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Finally, the marriage and family.

Marriage: Andrew is becoming an old softy [“I guess I want to be the man she thinks I am”], and Olivia doesn’t like it. She doesn’t believe now is the wrong time to hit up Gemma’s old man Arbogast for his millions of investable monies. She rips up Henry’s dividend reinvestment thing and goes to his house to have a chat and make him sign some other thing. This might be Ringer‘s first scene in which two of Siobhan’s longtime associates talk ABOUT Bridget/Siobhan. Henry ducks out to check on the kids, and Olivia snoops into his cell phone. I assumed she was looking for Arbogast’s contact info, and maybe she is, but she gets distracted by a photo of Henry and Siobhan in love. She hadn’t suspected that. And just when Andrew is losing his edge and screwing up Olivia’s business by falling for Siobhan’s womanly distractions. This is valuable knowledge.

Family: We see Henry and Gemma’s kids! They exist! Two adorable redheaded boys. Does this mean we’re to believe Gemma’s hair is naturally that color? Dear lord. We don’t see Juliet or her hot English teacher at all this week.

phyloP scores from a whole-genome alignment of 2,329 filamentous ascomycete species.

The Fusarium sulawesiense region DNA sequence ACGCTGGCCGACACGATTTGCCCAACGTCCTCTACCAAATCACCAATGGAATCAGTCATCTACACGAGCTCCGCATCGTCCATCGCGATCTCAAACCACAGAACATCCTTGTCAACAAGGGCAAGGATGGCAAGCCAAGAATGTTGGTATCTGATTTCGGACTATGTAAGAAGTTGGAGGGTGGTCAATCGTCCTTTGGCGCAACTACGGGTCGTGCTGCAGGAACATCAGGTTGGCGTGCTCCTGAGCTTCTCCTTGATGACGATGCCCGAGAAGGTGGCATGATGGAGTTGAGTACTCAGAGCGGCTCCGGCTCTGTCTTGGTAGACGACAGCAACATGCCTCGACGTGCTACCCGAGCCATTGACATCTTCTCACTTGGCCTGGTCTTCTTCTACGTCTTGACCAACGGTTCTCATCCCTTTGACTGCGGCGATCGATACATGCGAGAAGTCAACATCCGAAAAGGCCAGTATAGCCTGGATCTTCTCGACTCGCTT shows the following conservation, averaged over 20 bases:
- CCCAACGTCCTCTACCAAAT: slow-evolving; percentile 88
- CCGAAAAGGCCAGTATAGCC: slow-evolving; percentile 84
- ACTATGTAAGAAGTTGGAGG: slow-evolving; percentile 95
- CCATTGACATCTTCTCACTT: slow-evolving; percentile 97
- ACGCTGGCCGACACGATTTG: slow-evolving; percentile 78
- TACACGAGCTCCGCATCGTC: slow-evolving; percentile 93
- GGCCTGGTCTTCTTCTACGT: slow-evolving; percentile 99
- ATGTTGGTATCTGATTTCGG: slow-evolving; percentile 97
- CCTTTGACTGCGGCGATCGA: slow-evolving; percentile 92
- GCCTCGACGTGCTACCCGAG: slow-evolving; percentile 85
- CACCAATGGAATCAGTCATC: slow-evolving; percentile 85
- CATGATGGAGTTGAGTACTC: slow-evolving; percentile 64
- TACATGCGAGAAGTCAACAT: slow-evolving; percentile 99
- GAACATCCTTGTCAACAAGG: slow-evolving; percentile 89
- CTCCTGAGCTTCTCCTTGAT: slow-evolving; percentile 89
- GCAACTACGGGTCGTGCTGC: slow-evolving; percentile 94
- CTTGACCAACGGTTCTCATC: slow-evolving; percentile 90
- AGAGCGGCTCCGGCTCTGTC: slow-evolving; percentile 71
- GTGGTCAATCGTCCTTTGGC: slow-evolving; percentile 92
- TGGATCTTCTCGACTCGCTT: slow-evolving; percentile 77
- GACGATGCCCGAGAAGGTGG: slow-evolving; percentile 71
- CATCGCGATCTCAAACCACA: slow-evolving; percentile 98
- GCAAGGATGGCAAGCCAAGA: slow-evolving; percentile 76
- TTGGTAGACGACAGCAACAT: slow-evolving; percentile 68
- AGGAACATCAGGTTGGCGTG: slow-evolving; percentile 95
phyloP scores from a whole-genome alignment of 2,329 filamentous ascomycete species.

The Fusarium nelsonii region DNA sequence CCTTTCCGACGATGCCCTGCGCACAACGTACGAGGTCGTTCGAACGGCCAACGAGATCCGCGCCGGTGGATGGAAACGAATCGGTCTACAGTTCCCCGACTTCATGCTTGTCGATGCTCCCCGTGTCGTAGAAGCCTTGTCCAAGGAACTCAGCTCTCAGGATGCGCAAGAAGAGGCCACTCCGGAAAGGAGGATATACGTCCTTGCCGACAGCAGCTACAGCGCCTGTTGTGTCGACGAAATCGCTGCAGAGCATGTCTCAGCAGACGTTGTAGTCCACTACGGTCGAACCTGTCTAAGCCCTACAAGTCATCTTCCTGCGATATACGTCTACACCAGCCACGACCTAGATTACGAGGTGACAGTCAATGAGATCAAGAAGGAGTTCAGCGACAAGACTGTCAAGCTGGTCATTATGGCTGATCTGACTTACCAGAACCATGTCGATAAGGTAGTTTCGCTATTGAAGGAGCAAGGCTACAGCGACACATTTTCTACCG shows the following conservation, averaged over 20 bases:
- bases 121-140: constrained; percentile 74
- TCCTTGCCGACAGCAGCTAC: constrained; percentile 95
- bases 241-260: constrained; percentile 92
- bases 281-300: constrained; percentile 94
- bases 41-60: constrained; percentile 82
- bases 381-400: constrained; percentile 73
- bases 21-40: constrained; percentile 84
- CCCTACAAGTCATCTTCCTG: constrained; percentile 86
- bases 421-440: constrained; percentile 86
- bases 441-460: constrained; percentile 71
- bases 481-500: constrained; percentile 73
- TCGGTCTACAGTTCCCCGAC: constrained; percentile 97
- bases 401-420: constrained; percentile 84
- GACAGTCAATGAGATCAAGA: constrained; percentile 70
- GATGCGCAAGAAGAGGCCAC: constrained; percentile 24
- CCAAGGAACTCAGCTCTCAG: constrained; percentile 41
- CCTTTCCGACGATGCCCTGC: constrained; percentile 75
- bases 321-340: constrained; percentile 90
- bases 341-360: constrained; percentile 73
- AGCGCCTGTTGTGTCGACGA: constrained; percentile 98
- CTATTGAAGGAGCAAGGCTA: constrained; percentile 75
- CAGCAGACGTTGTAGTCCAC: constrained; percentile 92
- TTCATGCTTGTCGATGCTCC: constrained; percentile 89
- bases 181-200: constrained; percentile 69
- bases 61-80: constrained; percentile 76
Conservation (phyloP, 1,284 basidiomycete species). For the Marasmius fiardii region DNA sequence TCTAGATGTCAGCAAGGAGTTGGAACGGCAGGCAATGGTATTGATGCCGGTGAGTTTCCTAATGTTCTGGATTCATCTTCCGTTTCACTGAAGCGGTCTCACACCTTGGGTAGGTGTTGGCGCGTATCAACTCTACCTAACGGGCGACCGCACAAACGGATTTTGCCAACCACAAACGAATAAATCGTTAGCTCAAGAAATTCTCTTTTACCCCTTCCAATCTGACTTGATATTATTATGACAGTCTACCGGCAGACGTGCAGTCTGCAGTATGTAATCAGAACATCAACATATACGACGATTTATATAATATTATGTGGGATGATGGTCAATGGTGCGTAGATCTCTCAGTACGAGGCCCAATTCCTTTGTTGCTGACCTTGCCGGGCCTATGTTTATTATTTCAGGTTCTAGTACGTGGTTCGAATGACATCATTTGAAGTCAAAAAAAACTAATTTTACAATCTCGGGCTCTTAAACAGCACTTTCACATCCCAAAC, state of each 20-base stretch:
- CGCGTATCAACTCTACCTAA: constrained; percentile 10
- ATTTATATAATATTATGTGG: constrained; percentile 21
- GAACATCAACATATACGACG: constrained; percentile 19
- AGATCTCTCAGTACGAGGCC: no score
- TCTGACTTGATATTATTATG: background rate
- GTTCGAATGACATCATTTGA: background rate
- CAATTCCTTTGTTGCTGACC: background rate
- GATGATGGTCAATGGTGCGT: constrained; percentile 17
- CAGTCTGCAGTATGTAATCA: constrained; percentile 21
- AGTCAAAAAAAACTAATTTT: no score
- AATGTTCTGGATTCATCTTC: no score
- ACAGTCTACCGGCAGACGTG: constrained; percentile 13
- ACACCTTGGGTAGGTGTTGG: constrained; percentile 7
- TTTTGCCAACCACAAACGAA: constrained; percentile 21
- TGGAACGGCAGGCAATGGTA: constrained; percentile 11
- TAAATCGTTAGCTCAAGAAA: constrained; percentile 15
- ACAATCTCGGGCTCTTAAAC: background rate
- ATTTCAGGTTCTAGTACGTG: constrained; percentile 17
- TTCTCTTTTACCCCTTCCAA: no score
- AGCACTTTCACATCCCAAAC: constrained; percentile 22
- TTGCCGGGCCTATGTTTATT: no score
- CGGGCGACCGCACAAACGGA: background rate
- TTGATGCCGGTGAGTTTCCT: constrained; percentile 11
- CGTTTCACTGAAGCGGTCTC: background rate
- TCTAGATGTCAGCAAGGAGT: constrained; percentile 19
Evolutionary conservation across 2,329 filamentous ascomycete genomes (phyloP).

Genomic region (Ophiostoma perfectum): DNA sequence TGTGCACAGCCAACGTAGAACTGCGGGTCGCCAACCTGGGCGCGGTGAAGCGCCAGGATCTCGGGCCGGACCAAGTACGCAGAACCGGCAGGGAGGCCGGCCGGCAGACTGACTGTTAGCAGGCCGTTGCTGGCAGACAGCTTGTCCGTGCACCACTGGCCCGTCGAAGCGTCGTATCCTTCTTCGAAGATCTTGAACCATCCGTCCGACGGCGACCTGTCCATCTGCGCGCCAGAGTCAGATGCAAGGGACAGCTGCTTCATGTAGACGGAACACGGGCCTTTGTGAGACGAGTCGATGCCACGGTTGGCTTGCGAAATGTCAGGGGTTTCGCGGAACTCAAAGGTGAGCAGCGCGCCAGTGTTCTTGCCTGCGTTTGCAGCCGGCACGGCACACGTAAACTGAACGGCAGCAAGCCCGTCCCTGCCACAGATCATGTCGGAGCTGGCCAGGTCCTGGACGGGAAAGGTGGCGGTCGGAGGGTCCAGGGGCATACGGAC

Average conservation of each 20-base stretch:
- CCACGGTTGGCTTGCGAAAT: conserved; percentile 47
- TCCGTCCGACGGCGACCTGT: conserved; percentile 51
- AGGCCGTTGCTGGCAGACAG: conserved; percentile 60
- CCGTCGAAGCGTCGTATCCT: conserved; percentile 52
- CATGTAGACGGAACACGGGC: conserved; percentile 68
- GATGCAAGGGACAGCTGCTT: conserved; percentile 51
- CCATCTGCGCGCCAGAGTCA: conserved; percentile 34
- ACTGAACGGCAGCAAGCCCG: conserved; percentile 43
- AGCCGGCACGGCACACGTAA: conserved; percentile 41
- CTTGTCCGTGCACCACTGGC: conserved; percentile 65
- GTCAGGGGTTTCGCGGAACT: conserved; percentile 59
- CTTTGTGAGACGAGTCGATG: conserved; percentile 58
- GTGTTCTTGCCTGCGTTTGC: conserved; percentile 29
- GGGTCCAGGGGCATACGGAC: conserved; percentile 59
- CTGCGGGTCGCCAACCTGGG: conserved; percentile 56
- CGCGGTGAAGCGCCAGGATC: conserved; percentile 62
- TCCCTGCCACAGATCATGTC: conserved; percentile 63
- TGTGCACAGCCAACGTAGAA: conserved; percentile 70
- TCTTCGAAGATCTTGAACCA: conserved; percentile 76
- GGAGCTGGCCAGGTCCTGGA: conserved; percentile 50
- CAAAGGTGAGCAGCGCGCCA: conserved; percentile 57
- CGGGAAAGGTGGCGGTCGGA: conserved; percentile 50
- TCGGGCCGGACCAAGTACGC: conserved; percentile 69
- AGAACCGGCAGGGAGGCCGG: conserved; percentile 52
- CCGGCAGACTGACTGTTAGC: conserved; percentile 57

Let’s take a step back and assess Ringer in general. Frankly I don’t look forward to the episodes, despite the fine musical selections [this week The Raveonettes, “Apparitions” and Adeline, “Stereo”] and the show’s ability to keep multiple balls in the air without seeming frantic. And I don’t think I’ll stick with it in the new year. Why is this?

Maybe it’s that the show isn’t melodramatic enough. The characters spend very little time arguing. And there’s a heavy emphasis on presenting a realistic and nuanced portrait of drug addiction, which intersects with everything else, meaning everything else has to be somewhat grounded and reflective.  The ridiculousness of the Gemma disappearance has now been resolved. The ridiculous fun-ness of the body-switch plot is made un-ridiculous by the fact that Bridget, Siobhan, and Bridget-as-Siobhan look, talk, and act the same. Back in the fall we were looking forward to Ringer and Revenge as equally likely to be trashy, fascinating entertainments. It’s clear now that only Revenge qualifies.

And the characters aren’t plausible enough for us to be satisfied by watching them in these non-ridiculous situations. Major plot elements are ignored for week after week — it’s not just that they don’t figure in the plot, they pass out of the characters’ heads completely. And the biggest one of all – what is Siobhan doing? Why is she manipulating everyone? Who is she TRYING to manipulate, and who just happened to stumble into the web? This is all a mystery. But the thing is, it’s just as much of a mystery now as when we first realized Siobhan was alive. No potential motives have been suggested.  Are we ever going to see her for more than a minute per episode? Is Gellar ever going to get a chance to make Siobhan a separate character from Bridget? I’ll give them one more chance.